Walter Raleigh’s views are also noteworthy in this regard. “No poet makes his own language. No poet introduces serious or numerous modifications into the language that he uses. Some. no doubt. coin words and revive them, like Spenser or Keats in verse. Carlyle or Sir Thomas Browne in prose. The poets who take liberties with speech are either prophets or eccentrics. From either of these characters Chaucer was far removed. He held fast by communal and social standards for literary speech. He desired to be understood by the people. His English is plain, terse homely. colloquial English. taken alive out of daily speech. He expresses his idea again and again, as when the Host asks what is the use of telling a tale that sends the hearer to sleep:

For certeinly, as that thise clerkes seyn.

Whereas a man may have noon audience.

Noght helpeth it to tellen his sentence.

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So far Chaucer’s contribution to versification is concerned. he paid an equally great attention to versification. He chose and modified the one he thought fit. In Parson’s Tale, he wrote:

But trusteth wel. I am a southern man.

I can not geste-run, ran. ruf-by letterre.

Ne, God wot, rym holde I but litel bettere.

The poets hitherto had been struggling hard to evolve a new rhythm to replace the alliterative measure of the Anglo-Saxon poetry, but their attempts could not show optimistic results. By the end of the 13th century. the English people felt a bit relieved and when Chaucer appeared on the scene, they were content to find a poet from amongst themselves to write for them and in their own language and style. Feeling the national literary pulse. Chaucer abandoned the old English irregular lines and alliterative verse and adopted the old measure of decasyllabic line and made it more melodious by introducing variations in feet rather than sticking to the hackneyed alliteration.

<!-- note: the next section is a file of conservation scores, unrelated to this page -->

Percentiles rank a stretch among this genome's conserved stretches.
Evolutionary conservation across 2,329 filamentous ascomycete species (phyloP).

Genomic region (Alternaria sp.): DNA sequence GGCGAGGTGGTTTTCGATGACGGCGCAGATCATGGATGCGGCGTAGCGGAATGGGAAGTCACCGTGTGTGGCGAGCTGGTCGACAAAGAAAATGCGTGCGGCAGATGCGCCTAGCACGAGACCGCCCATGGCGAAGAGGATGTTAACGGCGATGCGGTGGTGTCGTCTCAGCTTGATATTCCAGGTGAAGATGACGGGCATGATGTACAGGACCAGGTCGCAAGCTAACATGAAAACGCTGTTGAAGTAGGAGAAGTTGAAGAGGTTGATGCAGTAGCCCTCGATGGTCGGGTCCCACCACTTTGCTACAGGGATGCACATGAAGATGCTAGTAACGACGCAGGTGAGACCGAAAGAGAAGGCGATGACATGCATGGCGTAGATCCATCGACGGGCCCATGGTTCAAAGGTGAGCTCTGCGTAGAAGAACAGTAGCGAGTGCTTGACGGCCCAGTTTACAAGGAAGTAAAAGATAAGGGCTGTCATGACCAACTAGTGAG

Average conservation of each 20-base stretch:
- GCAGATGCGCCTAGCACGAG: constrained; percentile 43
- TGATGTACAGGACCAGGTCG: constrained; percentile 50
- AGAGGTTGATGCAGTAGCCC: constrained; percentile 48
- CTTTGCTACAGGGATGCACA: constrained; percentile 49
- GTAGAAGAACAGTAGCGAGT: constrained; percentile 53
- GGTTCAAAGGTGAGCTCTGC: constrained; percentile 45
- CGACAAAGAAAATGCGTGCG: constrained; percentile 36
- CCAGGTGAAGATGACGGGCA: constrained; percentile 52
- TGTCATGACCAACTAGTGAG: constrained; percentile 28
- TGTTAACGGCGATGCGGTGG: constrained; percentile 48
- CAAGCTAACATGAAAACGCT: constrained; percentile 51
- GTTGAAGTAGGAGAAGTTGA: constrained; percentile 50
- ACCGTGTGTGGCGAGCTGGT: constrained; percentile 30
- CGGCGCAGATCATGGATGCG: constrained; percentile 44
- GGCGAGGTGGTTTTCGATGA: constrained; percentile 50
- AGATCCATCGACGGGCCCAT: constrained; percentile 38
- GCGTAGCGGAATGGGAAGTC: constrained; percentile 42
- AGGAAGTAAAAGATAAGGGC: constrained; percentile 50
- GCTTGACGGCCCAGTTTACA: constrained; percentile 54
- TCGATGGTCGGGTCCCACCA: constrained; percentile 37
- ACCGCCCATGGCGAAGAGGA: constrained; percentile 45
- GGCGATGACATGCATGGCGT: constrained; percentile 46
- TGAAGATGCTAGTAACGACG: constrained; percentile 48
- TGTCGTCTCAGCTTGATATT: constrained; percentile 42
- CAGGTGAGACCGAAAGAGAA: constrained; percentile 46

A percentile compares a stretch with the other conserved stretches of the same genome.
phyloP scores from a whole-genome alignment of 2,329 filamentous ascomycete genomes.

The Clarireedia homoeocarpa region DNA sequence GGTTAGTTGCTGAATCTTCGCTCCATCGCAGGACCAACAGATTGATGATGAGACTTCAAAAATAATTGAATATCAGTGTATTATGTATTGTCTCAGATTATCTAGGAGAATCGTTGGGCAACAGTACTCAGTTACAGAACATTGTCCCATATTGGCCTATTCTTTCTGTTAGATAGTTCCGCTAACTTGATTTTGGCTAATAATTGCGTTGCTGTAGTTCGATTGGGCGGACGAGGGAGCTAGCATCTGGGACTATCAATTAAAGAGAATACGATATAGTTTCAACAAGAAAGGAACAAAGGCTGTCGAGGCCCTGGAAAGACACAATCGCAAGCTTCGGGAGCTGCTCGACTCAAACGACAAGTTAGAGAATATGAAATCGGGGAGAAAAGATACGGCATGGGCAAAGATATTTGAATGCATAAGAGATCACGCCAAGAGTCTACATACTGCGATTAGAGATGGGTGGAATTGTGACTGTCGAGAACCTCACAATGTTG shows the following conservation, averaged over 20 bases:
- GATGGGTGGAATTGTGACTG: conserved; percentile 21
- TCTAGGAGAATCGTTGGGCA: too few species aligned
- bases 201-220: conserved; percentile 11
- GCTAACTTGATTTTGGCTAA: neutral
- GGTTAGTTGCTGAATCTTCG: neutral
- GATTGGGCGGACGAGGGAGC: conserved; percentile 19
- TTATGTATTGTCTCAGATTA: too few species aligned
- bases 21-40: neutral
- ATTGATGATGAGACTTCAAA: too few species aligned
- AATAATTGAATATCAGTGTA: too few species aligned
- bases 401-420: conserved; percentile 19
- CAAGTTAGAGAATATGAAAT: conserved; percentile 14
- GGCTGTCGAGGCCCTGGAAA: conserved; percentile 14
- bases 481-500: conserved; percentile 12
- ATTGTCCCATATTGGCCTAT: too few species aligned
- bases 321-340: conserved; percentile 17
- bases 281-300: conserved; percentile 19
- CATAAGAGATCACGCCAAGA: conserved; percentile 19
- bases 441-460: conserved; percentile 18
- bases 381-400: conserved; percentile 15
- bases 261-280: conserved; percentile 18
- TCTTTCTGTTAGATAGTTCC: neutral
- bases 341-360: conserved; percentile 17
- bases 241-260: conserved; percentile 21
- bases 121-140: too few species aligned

The two prominent poetic measures used by Chaucer are the seven-line stanza and the Heroic couplet. The first was called variously, such as the Troilus stanza. used by Chaucer in his famous Troilus and Cressida, and Rime Royal, as it was used by King James of Scotland, who was a literary disciple of Chaucer. This stanza-form has the rhyme scheme ababbcc. Chaucer found it a handy form with the advantage that one of its rhyme-sounds is repeated three times, so it is musical. Chaucer’s greater achievement in versification is the Heroic Couplet. He adopted this form. with a masterly hand which could be subsequently perfected by none but Dryden.